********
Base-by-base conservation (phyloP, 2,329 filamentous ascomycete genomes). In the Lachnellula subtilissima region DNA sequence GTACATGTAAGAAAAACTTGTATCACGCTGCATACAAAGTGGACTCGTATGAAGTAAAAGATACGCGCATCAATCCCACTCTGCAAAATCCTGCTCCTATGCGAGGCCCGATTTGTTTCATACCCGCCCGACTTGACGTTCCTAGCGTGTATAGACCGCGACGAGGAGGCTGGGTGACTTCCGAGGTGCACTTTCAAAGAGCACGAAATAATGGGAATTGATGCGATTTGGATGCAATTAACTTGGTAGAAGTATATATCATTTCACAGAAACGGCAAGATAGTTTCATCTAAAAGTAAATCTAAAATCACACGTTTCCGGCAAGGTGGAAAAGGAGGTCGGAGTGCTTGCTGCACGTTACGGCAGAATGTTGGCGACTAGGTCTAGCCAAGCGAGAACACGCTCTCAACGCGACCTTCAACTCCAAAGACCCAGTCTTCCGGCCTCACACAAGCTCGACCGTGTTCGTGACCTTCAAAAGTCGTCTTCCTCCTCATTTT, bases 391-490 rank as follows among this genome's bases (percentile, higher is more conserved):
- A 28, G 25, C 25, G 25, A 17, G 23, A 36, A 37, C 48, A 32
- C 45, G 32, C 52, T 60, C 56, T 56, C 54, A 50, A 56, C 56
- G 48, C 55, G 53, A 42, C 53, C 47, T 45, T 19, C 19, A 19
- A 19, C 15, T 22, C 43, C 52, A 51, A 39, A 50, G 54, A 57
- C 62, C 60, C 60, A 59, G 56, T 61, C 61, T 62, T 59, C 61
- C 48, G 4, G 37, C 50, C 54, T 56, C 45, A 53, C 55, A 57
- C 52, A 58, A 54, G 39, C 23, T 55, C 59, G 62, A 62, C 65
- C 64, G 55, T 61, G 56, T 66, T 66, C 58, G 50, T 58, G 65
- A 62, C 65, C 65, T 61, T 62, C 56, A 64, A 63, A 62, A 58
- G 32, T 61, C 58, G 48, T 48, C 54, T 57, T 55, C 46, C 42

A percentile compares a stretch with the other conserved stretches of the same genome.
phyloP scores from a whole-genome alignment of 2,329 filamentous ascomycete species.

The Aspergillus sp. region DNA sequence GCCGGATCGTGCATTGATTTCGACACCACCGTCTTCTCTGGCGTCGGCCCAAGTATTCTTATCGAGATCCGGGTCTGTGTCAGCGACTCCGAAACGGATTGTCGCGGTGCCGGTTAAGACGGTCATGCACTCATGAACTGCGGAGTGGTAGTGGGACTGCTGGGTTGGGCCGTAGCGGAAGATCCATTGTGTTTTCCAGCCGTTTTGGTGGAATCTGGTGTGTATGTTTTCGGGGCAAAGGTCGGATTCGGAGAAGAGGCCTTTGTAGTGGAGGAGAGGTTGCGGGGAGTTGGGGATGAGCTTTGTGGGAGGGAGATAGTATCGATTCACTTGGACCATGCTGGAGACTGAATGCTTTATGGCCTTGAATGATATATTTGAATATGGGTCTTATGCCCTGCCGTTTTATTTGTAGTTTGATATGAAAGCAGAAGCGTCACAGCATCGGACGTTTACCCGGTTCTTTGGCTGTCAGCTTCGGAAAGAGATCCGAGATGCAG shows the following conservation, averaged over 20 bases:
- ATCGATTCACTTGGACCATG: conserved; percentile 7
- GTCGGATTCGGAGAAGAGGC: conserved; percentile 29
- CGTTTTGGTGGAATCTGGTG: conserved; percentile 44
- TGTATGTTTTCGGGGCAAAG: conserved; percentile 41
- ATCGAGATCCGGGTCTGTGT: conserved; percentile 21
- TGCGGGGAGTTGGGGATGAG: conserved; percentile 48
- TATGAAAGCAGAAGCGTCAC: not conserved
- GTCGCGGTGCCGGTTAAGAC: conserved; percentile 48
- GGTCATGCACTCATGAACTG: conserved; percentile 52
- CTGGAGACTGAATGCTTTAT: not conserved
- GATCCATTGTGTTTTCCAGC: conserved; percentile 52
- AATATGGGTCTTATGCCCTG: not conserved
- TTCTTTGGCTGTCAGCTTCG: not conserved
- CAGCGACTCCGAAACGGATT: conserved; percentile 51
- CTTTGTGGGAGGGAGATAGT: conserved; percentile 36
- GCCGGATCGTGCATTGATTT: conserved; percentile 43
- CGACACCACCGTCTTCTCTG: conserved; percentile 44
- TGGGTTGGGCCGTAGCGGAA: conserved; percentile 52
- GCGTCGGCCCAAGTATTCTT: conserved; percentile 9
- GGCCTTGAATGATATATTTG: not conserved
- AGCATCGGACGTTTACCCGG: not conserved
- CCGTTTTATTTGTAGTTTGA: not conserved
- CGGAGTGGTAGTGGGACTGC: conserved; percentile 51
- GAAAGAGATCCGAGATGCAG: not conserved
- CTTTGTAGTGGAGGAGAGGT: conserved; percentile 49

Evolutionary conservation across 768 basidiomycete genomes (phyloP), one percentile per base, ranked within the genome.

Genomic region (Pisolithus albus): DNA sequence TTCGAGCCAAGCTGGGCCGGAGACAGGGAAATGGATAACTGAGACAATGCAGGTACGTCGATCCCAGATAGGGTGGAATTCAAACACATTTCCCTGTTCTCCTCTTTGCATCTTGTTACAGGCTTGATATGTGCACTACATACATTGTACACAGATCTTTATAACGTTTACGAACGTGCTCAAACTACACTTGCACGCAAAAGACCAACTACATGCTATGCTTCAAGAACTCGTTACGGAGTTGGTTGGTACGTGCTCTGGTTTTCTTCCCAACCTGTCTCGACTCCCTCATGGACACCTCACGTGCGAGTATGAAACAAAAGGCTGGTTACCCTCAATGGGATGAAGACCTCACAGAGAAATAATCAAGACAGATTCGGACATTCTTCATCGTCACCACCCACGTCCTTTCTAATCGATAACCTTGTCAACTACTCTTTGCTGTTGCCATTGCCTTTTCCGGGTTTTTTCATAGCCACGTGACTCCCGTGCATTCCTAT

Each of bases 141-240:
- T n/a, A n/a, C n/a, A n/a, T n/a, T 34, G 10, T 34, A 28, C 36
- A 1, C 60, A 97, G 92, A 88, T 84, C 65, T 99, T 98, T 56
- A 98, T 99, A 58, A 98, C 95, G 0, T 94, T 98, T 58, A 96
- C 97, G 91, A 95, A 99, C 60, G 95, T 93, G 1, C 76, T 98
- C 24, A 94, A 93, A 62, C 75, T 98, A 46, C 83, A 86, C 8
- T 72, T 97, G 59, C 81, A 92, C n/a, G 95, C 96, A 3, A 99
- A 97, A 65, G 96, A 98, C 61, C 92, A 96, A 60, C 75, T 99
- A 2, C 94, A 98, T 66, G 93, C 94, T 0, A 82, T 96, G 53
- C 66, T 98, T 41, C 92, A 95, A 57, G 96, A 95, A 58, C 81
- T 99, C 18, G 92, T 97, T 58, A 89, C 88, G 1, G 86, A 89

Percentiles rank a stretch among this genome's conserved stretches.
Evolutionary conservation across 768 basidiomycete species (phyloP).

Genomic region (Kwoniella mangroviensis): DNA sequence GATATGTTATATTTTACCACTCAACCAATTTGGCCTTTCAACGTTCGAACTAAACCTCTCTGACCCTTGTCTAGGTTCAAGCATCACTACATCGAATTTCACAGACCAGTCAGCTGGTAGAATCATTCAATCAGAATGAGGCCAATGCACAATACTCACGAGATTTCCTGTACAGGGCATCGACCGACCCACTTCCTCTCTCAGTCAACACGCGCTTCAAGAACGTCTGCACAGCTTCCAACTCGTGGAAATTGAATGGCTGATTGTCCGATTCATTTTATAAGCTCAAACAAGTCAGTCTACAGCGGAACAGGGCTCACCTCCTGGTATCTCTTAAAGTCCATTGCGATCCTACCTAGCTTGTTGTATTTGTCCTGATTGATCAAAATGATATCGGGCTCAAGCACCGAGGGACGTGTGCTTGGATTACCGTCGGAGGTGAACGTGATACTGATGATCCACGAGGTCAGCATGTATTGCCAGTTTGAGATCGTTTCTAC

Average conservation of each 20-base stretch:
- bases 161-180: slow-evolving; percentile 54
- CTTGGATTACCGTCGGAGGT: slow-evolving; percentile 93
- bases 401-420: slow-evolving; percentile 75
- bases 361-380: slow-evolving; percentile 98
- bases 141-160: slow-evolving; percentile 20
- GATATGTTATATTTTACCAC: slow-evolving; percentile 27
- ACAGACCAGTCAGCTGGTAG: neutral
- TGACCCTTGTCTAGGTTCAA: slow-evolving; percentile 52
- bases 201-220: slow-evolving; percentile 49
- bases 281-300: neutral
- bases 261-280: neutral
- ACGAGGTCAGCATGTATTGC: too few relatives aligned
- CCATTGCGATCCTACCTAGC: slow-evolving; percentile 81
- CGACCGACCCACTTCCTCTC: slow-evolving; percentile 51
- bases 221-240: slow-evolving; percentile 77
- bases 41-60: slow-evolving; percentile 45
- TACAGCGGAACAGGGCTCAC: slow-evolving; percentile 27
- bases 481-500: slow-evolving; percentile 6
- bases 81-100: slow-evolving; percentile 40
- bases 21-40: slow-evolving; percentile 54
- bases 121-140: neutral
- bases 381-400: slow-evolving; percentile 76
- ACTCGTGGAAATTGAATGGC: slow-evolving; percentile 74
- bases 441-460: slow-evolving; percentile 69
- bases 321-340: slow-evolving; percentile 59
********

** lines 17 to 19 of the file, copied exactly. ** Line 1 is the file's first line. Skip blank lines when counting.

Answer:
- CGTTTTGGTGGAATCTGGTG: conserved; percentile 44
- TGTATGTTTTCGGGGCAAAG: conserved; percentile 41
- ATCGAGATCCGGGTCTGTGT: conserved; percentile 21